Pilot, two nurses killed in Lee County helicopter crash - Boston News, Weather, Sports | FOX 25 | MyFoxBoston

Pilot, two nurses killed in Lee County helicopter crash

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Pilot Andy Olesen Pilot Andy Olesen
Jim Dillow Jim Dillow
Karen Hollis Karen Hollis
CHICAGO (FOX 32 News) -

A medical helicopter pilot hit bad weather and was trying to return to the hospital hangar shortly before the aircraft crashed into a northern Illinois field, killing him and two nurses, authorities said Tuesday.

Pilot Andy Olesen radioed to dispatchers at Rockford Memorial Hospital that he was turning around because he had "encountered some weather" while heading to another hospital to pick up a patient Monday night, hospital spokesman Wester Wuori said.

A few minutes later, Mike Bernardin of Rochelle, about 30 miles south of Rockford, heard a helicopter outside.

"All of a sudden I seen this red light coming out of the sky, and nose dove into the ground out here and I thought `holy cow, there's something out there,'" says Bernardin.

Olesen, 65, and flight nurses Karen Hollis, 48, and Jim Dillow, 40, died when the plane crashed about 8:30 p.m. near Rochelle, about 70 miles west of Chicago. No patients were aboard at the time.

National Weather Service observations showed light snow, seven-mile visibility and light winds in the Rochelle area around the time of the crash, meteorologist Jamie Enderlen said. She said the NWS usually worries about visibility of a mile or less, "but there could have been localized" weather at the point the helicopter turned around.

Plaintiff's attorney Robert Clifford has litigated dozens of helicopter crashes and says turning around, in bad weather, isn't easy.

"Piloting experts will tell you that one of the most critical phases of a helicopters maneuver is doing a u-turn in bad weather," says Clifford.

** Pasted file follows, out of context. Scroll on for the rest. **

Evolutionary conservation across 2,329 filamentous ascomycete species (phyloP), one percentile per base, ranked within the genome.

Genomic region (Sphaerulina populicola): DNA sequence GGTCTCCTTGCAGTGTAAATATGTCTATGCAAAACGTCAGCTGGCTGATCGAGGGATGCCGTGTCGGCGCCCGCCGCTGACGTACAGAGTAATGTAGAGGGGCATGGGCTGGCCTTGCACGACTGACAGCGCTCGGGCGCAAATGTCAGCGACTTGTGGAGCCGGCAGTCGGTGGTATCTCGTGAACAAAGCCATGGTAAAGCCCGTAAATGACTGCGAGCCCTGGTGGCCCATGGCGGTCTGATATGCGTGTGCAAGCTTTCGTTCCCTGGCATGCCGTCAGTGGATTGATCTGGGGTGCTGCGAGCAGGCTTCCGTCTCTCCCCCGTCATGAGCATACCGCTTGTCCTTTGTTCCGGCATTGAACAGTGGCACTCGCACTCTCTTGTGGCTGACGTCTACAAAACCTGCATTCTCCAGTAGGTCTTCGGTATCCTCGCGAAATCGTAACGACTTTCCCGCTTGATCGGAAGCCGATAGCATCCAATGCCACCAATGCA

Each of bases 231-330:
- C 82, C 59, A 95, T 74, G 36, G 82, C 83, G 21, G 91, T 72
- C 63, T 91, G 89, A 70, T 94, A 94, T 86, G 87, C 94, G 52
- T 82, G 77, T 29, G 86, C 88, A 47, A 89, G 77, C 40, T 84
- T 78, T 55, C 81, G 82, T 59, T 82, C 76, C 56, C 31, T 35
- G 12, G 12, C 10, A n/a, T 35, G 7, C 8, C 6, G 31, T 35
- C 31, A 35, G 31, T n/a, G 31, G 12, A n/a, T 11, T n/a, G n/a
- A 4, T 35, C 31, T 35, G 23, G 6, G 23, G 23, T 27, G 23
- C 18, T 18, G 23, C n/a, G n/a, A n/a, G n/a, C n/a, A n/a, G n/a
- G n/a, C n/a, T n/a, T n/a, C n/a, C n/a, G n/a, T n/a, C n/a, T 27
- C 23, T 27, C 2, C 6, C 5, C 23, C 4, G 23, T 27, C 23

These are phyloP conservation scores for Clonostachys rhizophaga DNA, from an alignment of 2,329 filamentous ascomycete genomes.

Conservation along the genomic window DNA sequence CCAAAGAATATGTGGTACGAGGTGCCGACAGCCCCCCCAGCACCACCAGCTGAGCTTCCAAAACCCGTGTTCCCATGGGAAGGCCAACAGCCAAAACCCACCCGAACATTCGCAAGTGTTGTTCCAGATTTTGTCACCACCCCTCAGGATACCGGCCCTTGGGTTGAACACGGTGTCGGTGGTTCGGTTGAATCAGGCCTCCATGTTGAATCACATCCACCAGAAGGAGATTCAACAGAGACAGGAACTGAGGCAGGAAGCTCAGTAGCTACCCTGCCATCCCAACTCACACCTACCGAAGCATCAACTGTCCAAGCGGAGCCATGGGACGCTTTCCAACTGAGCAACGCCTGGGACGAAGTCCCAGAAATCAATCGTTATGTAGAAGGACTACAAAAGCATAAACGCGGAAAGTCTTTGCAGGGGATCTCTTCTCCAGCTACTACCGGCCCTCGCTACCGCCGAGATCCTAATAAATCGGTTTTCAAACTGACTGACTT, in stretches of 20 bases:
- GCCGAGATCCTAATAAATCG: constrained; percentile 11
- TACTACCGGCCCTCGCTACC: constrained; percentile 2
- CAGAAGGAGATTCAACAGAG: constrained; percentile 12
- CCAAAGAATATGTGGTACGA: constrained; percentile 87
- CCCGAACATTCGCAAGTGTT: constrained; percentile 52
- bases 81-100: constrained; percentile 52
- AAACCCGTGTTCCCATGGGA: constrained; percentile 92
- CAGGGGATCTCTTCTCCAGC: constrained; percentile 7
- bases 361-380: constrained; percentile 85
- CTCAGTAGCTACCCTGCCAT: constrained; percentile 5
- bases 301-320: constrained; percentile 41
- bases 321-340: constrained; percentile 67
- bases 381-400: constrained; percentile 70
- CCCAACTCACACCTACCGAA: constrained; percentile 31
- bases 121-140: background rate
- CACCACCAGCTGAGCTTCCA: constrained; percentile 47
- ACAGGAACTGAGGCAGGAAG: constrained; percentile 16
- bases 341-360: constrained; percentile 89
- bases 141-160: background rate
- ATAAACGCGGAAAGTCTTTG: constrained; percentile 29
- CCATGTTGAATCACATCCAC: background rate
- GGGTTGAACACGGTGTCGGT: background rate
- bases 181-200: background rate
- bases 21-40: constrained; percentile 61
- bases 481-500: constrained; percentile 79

Wester Wuori said he was not sure where the helicopter was when Olesen turned. It crashed several miles south of Rochelle.

The FAA and NTSB are investigating whether mechanical problems, human error or weather conditions may have caused the crash. It won't be easy. Lee County Sheriff John Varga says the debris covered an area the size of a football field.

"There's one area where the impact was, but when it hit, debris obviously scattered in all directions at that point," Varga explained.

The hospital issued a statement saying it was grieving for "three heroes who dedicated their careers to serving others."

"Our hearts are with the families, of Jim, Karen and Andy," Gary Kaatz of the Rockford Memorial Hospital said at a press conference. "We ask for the community to join us in keeping them in our thoughts and prayers."

"This is just a complete shock to everybody," Wuori said. "The crew ... worked with so many people."

Wuori said the hospital bought the helicopter in 1991 and it had a "perfect safety record up until last night." The hospital contracted with Colorado-based Air Methods for services, which included the pilot, maintenance and FAA certification.

The nurses were employed by the hospital.

Air Methods Vice President Craig Yale said the hospital's helicopter, an MBBK 117, was "a very reliable aircraft" and a "workhorse in our industry." He could not discuss the crash because of the ongoing investigation.

He also said that Olesen was an experienced pilot who had worked for the company for 19 years, after flying for the U.S. Army for 23 years.

"We are trying to recognize his professionalism," Yale said. "(Olesen) was a seasoned and professional pilot."

Rockford Memorial said Hollis was a critical care nurse who had worked at the hospital for more than 25 years. Dillow had worked there for 20 years with experience in critical care and in the emergency room.

Air Methods pledged its "full cooperation" with investigators.

"We extend our heartfelt sympathy to the family, colleagues and friends of those who perished in Illinois while on duty," Air Methods CEO Aaron Todd said in a written statement.

Yale said Air Methods is the world's largest medical air transport company. He said the company provides services to hospitals all over the country, and it was unusual for a hospital to own its own helicopter rather than contracting with the company for an aircraft.

Mike Bernadin, the eyewitness, says it appeared that Olesen was able to steer the chopper away from the homes on the ground, where more lives might have been lost.

The Associated Press contributed to this report.

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